The California legislature has approved a contingency plan to ensure that certain California Consumer Privacy Act (“CCPA”) exemptions will be extended beyond December 2020.  Regardless of what happens with the November ballot initiative, businesses will have at least another year before they must comply with all of the CCPA’s provisions when collecting or using certain employment- or business-to-business related personal information, as long as the legislation is signed by the California governor.

As we previously explained, the CCPA’s exemptions for employment-related data and data collected in the context of business-to-business transactions and communications are currently set to expire on January 1, 2021.  If the California Privacy Rights Act is approved by California voters in November, it will automatically extend those exemptions until January 1, 2023.  But in the event that the ballot initiative fails, the California legislature has put in place a backup plan: AB 1281, which will extend the employment and business-to-business exemptions until January 1, 2022.  If the ballot initiative passes, however, the CPRA’s longer extension until 2023 will supersede AB 1281.

The bill will now be enrolled and sent to the governor for approval.

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Photo of Lindsey Tonsager Lindsey Tonsager

Lindsey Tonsager helps national and multinational clients in a broad range of industries anticipate and effectively evaluate legal and reputational risks under federal and state data privacy and communications laws.

In addition to assisting clients engage strategically with the Federal Trade Commission, the…

Lindsey Tonsager helps national and multinational clients in a broad range of industries anticipate and effectively evaluate legal and reputational risks under federal and state data privacy and communications laws.

In addition to assisting clients engage strategically with the Federal Trade Commission, the U.S. Congress, and other federal and state regulators on a proactive basis, she has experience helping clients respond to informal investigations and enforcement actions, including by self-regulatory bodies such as the Digital Advertising Alliance and Children’s Advertising Review Unit.

Ms. Tonsager’s practice focuses on helping clients launch new products and services that implicate the laws governing the use of endorsements and testimonials in advertising and social media, the collection of personal information from children and students online, behavioral advertising, e-mail marketing, artificial intelligence the processing of “big data” in the Internet of Things, spectrum policy, online accessibility, compulsory copyright licensing, telecommunications and new technologies.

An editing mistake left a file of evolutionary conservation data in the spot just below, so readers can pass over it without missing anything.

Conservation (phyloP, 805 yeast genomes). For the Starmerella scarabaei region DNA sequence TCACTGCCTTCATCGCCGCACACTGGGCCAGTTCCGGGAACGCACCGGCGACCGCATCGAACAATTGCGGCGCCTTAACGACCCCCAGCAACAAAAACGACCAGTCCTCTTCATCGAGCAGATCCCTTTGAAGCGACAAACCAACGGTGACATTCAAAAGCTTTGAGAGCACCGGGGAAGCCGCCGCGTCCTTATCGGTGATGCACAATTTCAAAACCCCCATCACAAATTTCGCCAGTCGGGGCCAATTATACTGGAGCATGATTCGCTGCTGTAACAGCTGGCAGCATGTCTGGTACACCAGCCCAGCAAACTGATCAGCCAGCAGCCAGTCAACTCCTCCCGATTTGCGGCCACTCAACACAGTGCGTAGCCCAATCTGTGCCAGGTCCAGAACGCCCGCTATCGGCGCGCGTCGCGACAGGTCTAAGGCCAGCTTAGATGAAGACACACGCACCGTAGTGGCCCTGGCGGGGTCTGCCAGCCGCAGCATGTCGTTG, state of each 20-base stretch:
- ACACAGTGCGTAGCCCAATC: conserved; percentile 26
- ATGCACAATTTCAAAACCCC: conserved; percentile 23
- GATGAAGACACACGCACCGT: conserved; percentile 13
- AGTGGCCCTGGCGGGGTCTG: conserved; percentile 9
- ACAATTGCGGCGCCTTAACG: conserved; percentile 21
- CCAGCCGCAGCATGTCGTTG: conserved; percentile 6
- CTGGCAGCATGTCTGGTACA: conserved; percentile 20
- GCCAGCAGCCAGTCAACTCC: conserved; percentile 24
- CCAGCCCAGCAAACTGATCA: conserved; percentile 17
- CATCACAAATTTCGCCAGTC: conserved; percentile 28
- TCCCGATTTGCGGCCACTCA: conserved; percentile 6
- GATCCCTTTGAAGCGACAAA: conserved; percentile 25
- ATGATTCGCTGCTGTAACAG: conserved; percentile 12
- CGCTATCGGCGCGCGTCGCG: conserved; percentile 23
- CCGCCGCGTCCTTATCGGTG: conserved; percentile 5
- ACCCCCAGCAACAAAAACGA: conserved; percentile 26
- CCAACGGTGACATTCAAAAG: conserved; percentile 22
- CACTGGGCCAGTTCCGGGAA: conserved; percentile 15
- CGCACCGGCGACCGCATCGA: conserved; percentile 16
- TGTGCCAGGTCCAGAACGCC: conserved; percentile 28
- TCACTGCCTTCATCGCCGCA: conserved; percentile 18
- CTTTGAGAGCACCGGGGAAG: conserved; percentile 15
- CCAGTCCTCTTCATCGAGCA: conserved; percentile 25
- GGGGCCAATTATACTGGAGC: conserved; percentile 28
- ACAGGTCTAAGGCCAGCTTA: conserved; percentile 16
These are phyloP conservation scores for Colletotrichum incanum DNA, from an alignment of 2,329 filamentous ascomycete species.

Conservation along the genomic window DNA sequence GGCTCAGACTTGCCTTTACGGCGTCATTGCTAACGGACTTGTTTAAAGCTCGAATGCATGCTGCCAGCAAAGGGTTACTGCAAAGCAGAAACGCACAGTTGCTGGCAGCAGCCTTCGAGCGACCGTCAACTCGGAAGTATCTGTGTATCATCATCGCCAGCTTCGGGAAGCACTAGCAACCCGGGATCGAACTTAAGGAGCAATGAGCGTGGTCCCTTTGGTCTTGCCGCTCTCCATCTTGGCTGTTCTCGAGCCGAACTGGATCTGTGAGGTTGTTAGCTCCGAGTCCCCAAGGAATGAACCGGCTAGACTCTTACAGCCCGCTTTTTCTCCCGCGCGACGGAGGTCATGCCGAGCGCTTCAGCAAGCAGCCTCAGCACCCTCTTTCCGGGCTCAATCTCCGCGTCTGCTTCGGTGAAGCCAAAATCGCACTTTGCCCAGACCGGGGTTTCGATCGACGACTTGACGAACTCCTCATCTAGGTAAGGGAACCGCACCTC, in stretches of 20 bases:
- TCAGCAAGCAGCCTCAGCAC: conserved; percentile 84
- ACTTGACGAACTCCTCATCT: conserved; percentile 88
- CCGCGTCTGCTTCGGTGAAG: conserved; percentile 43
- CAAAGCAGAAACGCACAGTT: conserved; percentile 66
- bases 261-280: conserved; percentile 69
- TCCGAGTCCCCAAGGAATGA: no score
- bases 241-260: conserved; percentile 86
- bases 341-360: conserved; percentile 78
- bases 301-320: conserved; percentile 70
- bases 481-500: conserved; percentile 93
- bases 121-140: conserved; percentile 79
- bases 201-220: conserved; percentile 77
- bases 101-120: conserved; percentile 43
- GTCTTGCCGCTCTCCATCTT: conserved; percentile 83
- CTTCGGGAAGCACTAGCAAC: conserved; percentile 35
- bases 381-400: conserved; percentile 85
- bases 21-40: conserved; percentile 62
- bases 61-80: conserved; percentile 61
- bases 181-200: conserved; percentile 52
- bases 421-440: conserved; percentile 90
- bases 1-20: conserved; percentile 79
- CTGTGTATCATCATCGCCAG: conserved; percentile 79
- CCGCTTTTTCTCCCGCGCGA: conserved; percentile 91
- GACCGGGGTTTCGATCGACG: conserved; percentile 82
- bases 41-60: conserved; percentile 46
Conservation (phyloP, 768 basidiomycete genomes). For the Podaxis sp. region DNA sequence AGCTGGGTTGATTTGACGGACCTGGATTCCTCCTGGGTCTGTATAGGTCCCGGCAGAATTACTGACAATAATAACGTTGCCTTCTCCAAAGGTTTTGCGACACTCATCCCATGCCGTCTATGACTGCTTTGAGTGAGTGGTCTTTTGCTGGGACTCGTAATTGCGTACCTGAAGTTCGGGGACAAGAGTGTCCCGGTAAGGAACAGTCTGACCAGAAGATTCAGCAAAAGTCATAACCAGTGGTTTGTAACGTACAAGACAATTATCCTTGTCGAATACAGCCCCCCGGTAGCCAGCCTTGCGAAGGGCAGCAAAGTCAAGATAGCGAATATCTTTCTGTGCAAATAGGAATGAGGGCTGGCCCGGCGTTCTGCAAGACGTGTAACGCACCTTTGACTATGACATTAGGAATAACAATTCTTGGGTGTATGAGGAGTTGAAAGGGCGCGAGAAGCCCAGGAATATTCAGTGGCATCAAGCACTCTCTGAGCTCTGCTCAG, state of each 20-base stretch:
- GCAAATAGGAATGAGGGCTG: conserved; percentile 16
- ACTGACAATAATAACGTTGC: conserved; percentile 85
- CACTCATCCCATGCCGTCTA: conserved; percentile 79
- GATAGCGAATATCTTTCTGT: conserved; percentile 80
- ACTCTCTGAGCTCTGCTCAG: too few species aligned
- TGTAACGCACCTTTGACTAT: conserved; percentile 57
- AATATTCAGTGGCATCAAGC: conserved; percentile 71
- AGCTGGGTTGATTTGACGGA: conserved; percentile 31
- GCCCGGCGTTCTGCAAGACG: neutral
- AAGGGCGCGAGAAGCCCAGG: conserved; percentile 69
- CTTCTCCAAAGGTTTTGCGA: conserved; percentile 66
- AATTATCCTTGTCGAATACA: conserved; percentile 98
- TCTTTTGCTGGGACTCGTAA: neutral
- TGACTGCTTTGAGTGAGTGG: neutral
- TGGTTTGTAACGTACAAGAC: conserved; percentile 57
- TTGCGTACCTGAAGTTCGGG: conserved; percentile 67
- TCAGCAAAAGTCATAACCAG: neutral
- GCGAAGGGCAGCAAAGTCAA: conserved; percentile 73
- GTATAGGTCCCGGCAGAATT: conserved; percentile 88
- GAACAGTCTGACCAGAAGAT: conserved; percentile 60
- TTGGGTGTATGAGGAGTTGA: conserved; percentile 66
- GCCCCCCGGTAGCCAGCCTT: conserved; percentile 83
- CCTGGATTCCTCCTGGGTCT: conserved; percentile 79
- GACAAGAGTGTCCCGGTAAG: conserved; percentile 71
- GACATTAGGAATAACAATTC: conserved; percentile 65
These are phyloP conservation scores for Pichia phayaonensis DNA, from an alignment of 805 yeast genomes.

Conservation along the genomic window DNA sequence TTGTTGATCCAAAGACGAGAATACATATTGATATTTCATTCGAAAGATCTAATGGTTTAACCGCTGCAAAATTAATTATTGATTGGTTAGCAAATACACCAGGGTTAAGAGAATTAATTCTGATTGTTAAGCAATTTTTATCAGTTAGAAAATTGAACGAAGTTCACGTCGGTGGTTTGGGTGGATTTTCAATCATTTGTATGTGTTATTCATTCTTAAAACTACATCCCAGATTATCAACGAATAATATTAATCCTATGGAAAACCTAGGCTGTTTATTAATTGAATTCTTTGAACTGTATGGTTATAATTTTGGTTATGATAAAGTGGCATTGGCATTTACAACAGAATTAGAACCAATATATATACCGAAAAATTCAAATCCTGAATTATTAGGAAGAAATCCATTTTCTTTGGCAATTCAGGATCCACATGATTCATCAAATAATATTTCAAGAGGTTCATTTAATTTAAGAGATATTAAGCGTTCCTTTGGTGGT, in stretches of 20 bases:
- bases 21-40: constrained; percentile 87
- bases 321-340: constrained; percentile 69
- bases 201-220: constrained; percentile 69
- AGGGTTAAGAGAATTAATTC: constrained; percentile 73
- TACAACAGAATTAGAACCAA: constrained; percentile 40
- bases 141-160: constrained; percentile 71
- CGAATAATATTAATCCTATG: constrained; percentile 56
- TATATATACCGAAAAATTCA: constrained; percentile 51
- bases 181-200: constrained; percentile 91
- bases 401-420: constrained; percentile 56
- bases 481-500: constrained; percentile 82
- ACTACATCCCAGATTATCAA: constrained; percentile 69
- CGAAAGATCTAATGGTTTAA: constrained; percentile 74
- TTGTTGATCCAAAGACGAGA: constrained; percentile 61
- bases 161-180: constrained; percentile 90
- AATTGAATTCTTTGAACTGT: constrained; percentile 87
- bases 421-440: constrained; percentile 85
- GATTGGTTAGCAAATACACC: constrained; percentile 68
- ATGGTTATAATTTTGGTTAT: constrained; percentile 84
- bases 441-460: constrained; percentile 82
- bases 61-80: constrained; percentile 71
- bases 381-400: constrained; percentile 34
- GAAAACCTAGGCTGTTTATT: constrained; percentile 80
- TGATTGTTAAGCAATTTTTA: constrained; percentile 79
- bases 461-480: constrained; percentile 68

Ms. Tonsager also conducts privacy and data security diligence in complex corporate transactions and negotiates agreements with third-party service providers to ensure that robust protections are in place to avoid unauthorized access, use, or disclosure of customer data and other types of confidential information. She regularly assists clients in developing clear privacy disclosures and policies―including website and mobile app disclosures, terms of use, and internal social media and privacy-by-design programs.

Photo of Libbie Canter Libbie Canter

Libbie Canter represents a wide variety of multinational companies on privacy, cyber security, and technology transaction issues, including helping clients with their most complex privacy challenges and the development of governance frameworks and processes to comply with global privacy laws. She routinely supports…

Libbie Canter represents a wide variety of multinational companies on privacy, cyber security, and technology transaction issues, including helping clients with their most complex privacy challenges and the development of governance frameworks and processes to comply with global privacy laws. She routinely supports clients on their efforts to launch new products and services involving emerging technologies, and she has assisted dozens of clients with their efforts to prepare for and comply with federal and state privacy laws, including the California Consumer Privacy Act and California Privacy Rights Act.

Libbie represents clients across industries, but she also has deep expertise in advising clients in highly-regulated sectors, including financial services and digital health companies. She counsels these companies — and their technology and advertising partners — on how to address legacy regulatory issues and the cutting edge issues that have emerged with industry innovations and data collaborations.